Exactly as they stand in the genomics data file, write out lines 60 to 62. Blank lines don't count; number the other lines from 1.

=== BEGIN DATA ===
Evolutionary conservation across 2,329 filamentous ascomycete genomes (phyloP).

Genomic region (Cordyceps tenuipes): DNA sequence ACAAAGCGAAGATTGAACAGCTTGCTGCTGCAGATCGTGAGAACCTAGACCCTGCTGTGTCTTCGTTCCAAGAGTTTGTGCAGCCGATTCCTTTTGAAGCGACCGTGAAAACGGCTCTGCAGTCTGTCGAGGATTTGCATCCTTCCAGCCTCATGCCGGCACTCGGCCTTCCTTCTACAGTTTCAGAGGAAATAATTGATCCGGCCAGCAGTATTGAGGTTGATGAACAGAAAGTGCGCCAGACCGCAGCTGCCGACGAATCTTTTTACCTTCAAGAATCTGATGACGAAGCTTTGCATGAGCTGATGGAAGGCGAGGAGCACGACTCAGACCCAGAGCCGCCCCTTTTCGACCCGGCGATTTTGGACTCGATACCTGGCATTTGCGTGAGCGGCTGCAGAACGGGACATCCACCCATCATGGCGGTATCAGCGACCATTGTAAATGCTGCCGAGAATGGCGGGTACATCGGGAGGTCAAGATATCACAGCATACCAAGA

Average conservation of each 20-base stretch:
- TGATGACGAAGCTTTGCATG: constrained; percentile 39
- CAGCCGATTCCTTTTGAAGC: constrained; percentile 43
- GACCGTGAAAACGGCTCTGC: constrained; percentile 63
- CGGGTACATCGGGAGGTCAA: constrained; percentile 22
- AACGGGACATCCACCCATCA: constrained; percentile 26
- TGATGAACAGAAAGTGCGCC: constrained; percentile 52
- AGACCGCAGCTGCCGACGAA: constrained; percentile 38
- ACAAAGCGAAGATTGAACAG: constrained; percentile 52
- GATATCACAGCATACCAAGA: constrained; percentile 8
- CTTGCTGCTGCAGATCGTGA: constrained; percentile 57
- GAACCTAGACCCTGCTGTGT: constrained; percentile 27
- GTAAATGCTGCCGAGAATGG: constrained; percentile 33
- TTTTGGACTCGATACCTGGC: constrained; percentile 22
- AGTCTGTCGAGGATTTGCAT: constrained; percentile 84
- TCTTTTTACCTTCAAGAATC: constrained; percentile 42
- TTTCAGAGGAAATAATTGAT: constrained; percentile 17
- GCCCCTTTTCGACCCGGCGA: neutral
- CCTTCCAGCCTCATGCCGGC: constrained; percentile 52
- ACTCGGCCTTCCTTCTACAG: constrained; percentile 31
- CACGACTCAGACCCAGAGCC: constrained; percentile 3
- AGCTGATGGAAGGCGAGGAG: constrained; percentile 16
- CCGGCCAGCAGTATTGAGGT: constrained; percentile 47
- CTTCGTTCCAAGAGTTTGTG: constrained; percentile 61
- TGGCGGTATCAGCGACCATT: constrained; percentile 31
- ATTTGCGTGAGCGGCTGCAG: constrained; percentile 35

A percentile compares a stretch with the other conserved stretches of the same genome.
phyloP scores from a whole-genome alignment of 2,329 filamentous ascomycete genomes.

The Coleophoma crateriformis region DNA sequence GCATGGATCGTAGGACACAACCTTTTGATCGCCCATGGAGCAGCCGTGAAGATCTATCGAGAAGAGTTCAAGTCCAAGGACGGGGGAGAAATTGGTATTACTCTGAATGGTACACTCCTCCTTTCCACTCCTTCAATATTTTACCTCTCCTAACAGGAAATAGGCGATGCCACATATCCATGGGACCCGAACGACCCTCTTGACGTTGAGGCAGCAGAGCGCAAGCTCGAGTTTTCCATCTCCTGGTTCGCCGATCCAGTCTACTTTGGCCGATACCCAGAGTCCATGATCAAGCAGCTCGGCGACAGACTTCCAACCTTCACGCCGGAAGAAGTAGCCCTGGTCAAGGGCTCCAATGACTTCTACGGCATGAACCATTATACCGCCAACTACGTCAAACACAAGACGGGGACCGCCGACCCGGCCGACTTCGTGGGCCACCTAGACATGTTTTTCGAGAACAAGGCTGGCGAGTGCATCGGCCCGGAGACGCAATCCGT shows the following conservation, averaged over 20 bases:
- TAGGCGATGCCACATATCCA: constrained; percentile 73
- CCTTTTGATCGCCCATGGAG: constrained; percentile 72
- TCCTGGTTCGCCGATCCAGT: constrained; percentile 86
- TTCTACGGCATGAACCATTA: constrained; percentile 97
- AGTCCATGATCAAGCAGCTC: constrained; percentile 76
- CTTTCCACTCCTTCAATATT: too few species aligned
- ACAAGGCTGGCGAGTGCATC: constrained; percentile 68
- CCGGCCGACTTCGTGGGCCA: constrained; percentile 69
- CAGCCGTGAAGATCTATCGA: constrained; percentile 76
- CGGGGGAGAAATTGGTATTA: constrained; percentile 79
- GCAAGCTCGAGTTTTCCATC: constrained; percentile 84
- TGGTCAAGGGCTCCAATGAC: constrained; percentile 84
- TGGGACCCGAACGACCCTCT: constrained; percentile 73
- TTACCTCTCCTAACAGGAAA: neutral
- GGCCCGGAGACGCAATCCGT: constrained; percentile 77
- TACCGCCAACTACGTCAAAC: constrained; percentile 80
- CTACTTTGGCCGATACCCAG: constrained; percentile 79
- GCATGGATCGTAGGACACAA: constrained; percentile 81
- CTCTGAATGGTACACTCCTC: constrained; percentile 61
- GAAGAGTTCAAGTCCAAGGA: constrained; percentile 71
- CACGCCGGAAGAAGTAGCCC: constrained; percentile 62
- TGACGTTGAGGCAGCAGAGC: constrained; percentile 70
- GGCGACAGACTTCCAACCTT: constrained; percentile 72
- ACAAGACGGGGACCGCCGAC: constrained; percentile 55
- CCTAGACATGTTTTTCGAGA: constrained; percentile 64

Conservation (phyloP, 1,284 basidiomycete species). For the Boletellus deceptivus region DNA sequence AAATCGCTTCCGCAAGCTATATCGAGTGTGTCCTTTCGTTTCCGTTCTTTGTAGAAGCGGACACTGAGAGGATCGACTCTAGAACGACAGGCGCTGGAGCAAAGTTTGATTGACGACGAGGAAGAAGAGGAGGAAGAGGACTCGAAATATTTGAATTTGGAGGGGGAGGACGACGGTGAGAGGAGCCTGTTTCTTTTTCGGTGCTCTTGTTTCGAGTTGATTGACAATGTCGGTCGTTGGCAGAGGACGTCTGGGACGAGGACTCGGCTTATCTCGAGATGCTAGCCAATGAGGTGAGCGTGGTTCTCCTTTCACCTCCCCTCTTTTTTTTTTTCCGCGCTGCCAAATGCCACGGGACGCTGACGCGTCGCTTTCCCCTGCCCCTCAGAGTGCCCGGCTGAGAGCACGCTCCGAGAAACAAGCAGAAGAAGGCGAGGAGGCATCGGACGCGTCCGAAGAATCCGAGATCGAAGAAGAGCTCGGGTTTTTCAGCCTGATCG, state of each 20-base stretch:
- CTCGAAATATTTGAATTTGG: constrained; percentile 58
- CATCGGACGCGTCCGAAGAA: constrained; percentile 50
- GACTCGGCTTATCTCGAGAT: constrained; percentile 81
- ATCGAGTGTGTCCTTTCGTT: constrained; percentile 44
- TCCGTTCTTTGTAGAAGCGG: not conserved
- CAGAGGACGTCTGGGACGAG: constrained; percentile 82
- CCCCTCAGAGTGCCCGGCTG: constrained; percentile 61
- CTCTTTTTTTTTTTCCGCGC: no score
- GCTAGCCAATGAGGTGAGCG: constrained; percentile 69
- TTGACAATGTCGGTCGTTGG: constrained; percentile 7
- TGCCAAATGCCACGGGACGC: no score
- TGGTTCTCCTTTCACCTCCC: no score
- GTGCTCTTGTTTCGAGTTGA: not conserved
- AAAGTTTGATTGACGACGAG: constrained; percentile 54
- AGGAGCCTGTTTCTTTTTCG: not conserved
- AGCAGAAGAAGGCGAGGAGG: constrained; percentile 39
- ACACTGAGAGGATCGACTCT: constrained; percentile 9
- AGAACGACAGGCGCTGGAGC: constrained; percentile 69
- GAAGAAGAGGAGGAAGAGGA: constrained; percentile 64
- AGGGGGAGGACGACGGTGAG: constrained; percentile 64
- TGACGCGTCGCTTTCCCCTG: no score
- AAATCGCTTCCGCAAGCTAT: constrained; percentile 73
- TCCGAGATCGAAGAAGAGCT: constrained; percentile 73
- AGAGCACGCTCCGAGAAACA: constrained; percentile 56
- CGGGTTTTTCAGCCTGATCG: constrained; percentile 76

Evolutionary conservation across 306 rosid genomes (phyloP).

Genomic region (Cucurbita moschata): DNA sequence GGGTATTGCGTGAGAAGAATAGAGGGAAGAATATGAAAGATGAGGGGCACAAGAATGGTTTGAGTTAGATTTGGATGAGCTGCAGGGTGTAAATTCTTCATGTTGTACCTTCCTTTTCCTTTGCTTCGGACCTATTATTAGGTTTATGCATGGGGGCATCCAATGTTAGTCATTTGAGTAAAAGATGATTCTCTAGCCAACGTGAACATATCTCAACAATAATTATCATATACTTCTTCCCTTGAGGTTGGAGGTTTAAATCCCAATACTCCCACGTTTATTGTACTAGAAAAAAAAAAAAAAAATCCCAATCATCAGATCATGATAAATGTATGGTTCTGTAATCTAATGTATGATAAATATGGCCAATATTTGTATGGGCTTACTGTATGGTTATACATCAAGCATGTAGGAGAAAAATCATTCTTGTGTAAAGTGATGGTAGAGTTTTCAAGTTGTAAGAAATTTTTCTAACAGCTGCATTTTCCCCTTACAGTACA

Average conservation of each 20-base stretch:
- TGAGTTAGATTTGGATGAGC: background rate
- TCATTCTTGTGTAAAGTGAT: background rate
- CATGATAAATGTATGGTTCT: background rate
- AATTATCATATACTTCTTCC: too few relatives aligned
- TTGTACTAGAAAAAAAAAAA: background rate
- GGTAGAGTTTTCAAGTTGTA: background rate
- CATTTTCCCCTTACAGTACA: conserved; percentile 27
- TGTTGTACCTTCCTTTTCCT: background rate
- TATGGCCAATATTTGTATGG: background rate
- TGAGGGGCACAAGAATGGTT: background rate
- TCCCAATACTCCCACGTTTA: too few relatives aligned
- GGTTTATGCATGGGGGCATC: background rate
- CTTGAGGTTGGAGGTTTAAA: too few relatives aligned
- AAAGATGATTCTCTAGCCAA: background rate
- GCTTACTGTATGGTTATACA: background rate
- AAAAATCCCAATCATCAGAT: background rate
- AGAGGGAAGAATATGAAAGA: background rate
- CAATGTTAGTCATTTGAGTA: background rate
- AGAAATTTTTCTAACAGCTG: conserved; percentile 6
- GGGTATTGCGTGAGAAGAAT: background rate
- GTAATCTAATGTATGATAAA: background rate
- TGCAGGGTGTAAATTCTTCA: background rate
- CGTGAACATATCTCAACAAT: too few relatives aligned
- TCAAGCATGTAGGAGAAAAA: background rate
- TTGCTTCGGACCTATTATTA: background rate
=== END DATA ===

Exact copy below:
- GACTCGGCTTATCTCGAGAT: constrained; percentile 81
- ATCGAGTGTGTCCTTTCGTT: constrained; percentile 44
- TCCGTTCTTTGTAGAAGCGG: not conserved